The interpretation of election results in contests with third-party candidates is often difficult. Was the third-party candidate a positive force for change, or merely a spoiler? Did the third-party candidate swing the outcome and frustrate the will of the majority? Did the presence of a third party make it harder for the major party contenders to get their message out?
The reality is that a third-party candidate can blur the message voters intend to send. The most recent example comes from New York's 26th Congressional District. A Democratic candidate won a seat that Republicans comfortably held for the past 20 years. That candidate, Kathy Hochul, received 47 percent of the votes; the GOP candidate, Jane Corwin, 43 percent; and the third-party candidate, Jack Davis, 9 percent.
A reason given for the Democrat's victory was Corwin's early endorsement of the Republican Party plan to significantly shift the costs of Medicare to the elderly. However, Hochul's victory might actually have resulted from confusion created by the presence of the third-party candidate. Davis, who twice before had run as a Democrat, was the tea party candidate in this election, emphasizing tax cuts and smaller government. It is unclear which party's vote total was most affected by this candidacy. This kind of confusion occurs whenever there is a close race that includes a third-party candidate.
Fortunately, there is a low-cost way to avoid such postelection grief: instant runoff voting, or IRV. An IRV ballot allows the voter to indicate both a first and second choice for the contested office. When the polls close, the electronic machinery tallies the votes and identifies who came in first and second. Then it consults the ballots of those voters who did not prefer either of these candidates and allocates their second choices to the top two finishers. Only then is a winner declared. This process avoids a runoff election campaign. Virtually no additional costs are incurred.
In an election with three or more candidates, IRV increases the likelihood that the electorate receives the representation that the majority favored on Election Day. It enables people to vote both their preferred candidate and indicate their strength of preference. This procedure is used to elect the presidents of India and Ireland, the mayors of St. Paul, Minn., and London, England, and even for the Oscar for Best Picture.
Imagine how well this would have worked in the 2000 presidential election between Al Gore and George W. Bush. In that election, Ralph Nader received roughly 70,000 votes in Florida, while Bush led Gore by 535 votes — a virtual tie. Over the ensuing weeks, various recounts were attempted without changing this result. The Supreme Court ended the recount process, effectively declaring Bush the winner both in Florida and, in turn, the nation.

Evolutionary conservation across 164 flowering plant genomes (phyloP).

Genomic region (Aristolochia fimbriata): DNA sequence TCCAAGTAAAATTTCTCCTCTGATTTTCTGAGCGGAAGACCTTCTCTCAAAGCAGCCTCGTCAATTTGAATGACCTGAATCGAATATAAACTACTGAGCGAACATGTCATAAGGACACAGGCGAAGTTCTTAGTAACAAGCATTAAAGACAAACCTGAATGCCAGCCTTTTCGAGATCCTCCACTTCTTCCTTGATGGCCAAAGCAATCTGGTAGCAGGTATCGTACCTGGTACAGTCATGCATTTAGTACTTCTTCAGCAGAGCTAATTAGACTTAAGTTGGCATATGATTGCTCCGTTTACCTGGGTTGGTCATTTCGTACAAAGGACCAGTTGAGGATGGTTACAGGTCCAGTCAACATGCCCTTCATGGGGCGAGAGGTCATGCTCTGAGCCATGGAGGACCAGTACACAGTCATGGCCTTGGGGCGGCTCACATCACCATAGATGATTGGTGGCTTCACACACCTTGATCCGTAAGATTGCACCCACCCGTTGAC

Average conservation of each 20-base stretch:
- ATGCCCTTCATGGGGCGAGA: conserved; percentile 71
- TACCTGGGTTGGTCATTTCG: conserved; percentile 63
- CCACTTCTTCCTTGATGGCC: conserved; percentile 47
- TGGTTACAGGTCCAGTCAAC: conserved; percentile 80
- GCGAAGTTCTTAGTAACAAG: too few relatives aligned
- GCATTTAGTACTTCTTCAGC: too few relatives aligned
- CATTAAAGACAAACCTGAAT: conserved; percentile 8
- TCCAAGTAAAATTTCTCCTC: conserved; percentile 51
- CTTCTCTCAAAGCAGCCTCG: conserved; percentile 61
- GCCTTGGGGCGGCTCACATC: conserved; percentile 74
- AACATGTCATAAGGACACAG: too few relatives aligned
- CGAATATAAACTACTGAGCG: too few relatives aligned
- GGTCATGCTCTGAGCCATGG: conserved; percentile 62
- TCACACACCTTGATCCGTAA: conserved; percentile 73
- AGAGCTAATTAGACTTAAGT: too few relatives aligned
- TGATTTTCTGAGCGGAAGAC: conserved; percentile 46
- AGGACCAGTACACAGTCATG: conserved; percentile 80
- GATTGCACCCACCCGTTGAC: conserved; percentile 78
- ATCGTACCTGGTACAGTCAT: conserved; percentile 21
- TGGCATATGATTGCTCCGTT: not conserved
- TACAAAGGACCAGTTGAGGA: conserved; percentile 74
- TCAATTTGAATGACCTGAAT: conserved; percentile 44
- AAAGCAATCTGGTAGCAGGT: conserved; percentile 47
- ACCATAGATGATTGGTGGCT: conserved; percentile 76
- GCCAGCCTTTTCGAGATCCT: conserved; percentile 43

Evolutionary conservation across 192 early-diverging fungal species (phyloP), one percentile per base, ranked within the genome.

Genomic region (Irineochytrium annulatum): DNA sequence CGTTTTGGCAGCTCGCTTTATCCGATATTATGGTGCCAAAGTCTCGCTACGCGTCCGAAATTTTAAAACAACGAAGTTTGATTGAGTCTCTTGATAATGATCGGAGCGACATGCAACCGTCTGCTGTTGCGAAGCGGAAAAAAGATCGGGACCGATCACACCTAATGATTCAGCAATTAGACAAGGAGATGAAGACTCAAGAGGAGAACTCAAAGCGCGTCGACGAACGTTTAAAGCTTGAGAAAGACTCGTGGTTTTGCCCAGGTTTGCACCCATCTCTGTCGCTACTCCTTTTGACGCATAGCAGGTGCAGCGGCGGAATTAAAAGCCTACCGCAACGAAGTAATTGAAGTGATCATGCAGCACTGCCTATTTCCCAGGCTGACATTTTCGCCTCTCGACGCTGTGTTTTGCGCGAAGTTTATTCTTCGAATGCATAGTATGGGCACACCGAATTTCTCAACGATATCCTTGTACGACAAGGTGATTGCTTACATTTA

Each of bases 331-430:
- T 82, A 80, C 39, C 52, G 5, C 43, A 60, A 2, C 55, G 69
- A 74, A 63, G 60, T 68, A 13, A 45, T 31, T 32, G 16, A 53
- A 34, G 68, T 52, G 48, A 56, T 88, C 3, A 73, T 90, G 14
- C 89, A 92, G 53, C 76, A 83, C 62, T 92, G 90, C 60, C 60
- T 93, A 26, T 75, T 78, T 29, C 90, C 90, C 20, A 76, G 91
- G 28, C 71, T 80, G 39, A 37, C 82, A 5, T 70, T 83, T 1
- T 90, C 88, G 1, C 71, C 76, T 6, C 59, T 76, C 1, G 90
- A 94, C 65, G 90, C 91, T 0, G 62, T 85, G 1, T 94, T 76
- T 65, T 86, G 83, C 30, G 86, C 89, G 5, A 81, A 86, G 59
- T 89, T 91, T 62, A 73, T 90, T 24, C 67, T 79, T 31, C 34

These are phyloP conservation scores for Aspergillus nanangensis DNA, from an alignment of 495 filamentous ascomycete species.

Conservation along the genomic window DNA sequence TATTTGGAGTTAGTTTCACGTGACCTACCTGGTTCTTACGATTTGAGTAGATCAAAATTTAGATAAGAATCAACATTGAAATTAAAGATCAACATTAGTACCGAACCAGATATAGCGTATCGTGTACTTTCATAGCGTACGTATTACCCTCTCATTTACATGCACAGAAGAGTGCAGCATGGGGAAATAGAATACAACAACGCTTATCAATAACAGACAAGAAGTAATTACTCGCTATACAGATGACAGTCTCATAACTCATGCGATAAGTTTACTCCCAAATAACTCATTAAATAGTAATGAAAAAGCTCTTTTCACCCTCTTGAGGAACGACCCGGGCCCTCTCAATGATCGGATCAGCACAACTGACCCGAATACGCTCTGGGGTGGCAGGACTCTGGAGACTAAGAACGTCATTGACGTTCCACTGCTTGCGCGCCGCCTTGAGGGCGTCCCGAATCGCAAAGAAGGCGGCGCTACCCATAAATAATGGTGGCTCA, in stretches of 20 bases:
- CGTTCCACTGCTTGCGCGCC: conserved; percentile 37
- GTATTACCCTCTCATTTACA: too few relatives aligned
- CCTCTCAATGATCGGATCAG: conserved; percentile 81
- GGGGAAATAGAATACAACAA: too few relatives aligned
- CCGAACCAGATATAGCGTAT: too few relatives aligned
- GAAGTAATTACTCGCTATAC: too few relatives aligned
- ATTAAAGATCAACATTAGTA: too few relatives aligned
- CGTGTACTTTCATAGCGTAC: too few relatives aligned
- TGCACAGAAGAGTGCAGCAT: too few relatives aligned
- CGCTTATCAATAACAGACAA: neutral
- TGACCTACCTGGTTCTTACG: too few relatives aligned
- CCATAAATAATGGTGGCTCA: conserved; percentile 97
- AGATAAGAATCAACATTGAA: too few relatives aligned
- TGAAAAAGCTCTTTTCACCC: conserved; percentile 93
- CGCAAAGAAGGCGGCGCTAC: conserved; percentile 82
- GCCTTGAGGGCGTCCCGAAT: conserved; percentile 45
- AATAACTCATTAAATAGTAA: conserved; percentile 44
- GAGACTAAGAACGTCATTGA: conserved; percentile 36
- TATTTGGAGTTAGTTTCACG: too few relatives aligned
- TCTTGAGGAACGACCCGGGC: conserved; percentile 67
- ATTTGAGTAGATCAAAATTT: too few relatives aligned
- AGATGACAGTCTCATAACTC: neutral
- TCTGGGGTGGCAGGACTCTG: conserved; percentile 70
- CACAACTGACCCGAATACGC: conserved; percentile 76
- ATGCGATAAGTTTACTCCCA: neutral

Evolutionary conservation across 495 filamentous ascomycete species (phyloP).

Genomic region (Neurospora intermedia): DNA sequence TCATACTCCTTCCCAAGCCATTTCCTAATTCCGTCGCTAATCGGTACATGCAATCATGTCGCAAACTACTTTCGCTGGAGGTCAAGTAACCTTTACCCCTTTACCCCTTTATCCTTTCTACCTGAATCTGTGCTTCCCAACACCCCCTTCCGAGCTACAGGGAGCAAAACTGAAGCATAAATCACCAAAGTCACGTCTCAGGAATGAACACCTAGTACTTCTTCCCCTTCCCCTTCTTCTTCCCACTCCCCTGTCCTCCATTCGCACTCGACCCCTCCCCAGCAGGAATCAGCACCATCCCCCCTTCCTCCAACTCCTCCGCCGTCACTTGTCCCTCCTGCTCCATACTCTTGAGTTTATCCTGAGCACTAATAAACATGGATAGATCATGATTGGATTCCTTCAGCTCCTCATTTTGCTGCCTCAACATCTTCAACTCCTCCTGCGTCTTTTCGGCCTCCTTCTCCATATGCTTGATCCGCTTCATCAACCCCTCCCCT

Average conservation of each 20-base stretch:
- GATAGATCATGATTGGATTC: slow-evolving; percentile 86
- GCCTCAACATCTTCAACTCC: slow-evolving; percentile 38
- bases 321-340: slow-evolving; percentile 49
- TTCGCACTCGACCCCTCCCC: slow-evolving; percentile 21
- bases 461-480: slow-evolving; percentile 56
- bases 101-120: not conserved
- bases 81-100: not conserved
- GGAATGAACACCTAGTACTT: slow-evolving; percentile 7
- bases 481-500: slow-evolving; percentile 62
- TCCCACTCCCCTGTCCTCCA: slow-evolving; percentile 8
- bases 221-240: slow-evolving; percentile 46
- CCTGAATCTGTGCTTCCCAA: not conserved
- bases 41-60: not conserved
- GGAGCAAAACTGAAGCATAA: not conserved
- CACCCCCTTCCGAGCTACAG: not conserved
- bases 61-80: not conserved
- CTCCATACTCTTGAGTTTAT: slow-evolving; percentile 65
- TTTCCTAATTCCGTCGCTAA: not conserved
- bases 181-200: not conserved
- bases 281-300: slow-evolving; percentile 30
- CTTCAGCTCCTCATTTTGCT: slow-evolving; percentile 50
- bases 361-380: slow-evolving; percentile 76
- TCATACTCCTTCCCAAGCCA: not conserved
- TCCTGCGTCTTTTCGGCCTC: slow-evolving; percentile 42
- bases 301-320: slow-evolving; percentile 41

If a system like IRV were used, we likely would have had a winner on election night as the second choices of the Nader voters were reallocated between Bush and Gore. The nation would have been spared the angst caused by a month of recounts and legal challenges.
A similar important example is the 1992 presidential election among George H.W. Bush, Bill Clinton and Ross Perot. Neither Clinton nor Bush held a clear majority, but Clinton won with a plurality. What if the Perot voters' second choices had been heard?
With IRV balloting, candidates who have little chance of winning can still get their issues into the marketplace of ideas. Moreover, their issues should carry more weight since the major candidates will want the third-party voters to cast their second preference choice their way. For example, if Nader presented a great idea, then Bush and Gore would have had a political incentive to adopt some or all of that idea (and perhaps improve on it) to become the second choice of Nader voters. Without IRV, there is less incentive for a major candidate to include Nader's ideas since the only option is to persuade the Nader voters to change their first preference, a much more difficult task.
With IRV, there's no need to call third-party candidates "spoilers" since they cannot spoil the rule of the majority. It makes more sense to address the substance of their message than to question their right to run. Given the bitter division between the major parties on issues of social and economic policy, unclear election outcomes will only add to partisan rancor.
To adopt IRV would require a statutory change. In areas with computerized vote counting, this adoption would be easy and inexpensive. In those areas where more labor-intensive vote counting is used, the advantages of IRV may provide an impetus to employ computers.
Charles O. Kroncke is associate dean in the University of South Florida College of Business. William L. Holahan chairs the department of economics at the University of Wisconsin-Milwaukee.